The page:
“The South grew 10.2%, more than twice the rate of the Northeast or the Midwest. U.S. growth fell from 9.7% in the previous decade.”
The 2020 Census data confirm what we have known for a long time: A lot of people fled and continue to flee oppressive blue states like California, Illinois, and New York to freedom-loving states like Texas and Florida.
It is the first time California lost a seat since it became a state in 1850.
The upshot: pic.twitter.com/rDZKugG3Ew
— Philip Bump (@pbump) April 26, 2021
States that lost a seat:
- New York
- West Virginia
States that gained a seat:
- North Carolina
- Texas (two seats)
California, Illinois, Michigan, New York, and Pennsylvania voted for President Joe Biden.
Florida, Montana, North Carolina, and Texas voted for former President Donald Trump.
*insert thinking emoji*
Democrats have the House majority, 218-212. The number does not include the five vacancies.
The shift in the Census could slim the Democratic majority even more or help the Republicans take over. However, the full data for redistricting will not come out until the end of September.
Brookings Institution demographer William Frey said, “politically, many of these Electoral College-seat gaining states may be trending ‘bluer’ politically because of the movement into them from Democratic-leaning states.”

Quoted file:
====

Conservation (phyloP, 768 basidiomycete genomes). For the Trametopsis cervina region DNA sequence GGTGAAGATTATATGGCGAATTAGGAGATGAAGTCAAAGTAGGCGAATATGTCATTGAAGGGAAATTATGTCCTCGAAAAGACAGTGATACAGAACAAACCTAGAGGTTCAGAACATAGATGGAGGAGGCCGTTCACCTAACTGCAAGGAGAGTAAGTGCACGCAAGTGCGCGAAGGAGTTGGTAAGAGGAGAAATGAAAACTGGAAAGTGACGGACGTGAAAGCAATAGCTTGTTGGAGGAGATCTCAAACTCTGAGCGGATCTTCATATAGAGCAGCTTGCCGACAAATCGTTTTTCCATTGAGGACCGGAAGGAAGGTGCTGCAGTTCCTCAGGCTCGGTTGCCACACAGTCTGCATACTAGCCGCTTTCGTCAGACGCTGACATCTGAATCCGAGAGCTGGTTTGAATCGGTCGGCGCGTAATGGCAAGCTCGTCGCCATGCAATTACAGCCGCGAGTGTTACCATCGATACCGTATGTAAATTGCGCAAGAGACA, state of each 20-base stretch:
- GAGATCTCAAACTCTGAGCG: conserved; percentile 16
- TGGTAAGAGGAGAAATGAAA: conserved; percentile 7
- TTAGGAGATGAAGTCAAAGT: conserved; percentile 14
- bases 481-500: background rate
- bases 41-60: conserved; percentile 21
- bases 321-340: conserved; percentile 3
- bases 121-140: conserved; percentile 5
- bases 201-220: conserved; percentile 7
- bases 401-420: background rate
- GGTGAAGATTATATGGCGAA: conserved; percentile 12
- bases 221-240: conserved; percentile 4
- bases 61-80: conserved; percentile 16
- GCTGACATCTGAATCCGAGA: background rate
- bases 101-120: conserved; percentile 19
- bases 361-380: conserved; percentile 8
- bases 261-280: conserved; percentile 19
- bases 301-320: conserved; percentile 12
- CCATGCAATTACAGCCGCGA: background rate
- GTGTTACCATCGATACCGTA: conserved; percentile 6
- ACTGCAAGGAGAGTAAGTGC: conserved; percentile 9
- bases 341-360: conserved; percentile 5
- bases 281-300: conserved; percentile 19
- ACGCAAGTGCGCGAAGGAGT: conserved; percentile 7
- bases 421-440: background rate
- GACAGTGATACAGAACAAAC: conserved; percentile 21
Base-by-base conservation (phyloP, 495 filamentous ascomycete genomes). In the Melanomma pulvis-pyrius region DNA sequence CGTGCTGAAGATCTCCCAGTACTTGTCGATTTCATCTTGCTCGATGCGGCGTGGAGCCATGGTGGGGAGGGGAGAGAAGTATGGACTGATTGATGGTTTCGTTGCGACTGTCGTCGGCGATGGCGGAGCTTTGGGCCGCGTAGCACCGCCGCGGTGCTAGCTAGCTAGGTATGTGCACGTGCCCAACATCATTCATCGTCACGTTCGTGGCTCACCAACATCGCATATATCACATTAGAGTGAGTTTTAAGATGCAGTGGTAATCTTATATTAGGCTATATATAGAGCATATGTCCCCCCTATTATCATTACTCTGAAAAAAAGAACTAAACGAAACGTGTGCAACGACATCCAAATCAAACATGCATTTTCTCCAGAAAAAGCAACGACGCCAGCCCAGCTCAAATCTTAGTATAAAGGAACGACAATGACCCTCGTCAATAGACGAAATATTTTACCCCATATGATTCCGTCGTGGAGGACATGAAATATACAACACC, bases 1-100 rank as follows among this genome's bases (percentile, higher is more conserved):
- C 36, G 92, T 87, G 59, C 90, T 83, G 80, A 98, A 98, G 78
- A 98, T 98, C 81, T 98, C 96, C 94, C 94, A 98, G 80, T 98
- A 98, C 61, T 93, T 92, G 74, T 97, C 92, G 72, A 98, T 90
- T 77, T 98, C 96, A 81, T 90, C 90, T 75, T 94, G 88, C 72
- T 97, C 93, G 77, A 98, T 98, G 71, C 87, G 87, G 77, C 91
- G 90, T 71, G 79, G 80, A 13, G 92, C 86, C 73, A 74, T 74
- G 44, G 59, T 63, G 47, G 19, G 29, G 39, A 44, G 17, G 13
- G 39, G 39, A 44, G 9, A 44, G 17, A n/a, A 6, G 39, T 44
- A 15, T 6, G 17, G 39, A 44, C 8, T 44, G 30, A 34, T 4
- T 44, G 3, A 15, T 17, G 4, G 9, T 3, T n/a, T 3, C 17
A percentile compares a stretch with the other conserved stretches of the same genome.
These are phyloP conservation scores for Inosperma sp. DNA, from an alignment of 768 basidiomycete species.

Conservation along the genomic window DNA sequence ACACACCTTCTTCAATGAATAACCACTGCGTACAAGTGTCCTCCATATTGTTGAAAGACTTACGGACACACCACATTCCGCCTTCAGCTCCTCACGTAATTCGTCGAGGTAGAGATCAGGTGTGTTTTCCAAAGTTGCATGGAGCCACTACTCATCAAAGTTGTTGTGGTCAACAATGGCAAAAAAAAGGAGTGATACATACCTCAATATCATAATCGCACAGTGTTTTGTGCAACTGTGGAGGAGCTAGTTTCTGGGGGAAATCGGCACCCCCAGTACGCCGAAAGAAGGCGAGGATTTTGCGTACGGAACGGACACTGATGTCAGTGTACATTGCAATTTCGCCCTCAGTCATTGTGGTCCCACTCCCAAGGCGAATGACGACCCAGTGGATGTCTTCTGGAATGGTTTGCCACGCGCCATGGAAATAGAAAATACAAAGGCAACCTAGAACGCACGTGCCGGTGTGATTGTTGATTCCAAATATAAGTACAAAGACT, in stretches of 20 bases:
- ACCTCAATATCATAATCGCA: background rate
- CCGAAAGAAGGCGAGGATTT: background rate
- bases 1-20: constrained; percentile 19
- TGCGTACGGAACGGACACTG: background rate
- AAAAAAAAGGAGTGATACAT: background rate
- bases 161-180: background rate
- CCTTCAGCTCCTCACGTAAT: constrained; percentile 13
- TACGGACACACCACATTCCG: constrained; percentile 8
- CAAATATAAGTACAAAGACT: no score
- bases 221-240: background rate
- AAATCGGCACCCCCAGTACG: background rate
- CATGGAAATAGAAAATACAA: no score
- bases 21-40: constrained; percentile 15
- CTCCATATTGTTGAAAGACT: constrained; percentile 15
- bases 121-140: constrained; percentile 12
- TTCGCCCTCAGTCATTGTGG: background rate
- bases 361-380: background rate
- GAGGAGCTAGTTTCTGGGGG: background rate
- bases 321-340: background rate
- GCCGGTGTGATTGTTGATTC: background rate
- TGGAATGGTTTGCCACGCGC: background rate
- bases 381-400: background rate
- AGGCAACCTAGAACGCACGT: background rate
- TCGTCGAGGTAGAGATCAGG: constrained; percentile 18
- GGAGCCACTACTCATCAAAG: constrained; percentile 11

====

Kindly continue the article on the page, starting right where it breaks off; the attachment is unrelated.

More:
Key word: bluer. Frey did not say the moves will turn Texas or Montana blue, but it should not surprise anyone if the states have more Democratic votes in presidential elections.
California has the most seats in the House with 52. Texas has 38, Florida has 28, and New York is fourth with 26.
New York lost its House seat by only 89 people.
— Stephen L. Miller (@redsteeze) April 26, 2021
Unfortunately, the Census data also shows the population growth remains low:
The U.S. population grew 7.4% in the last decade, according to the Census Bureau. The population reached 331,449,281 last April 1.
The electoral shifts reflect the decade’s broad population shifts: slow growth in the Northeast and Midwest and gains in the South and Mountain West. The South grew 10.2%, more than twice the rate of the Northeast or the Midwest. U.S. growth fell from 9.7% in the previous decade and was the slowest since a gain of 7.3% in the 1930s, during the Great Depression.
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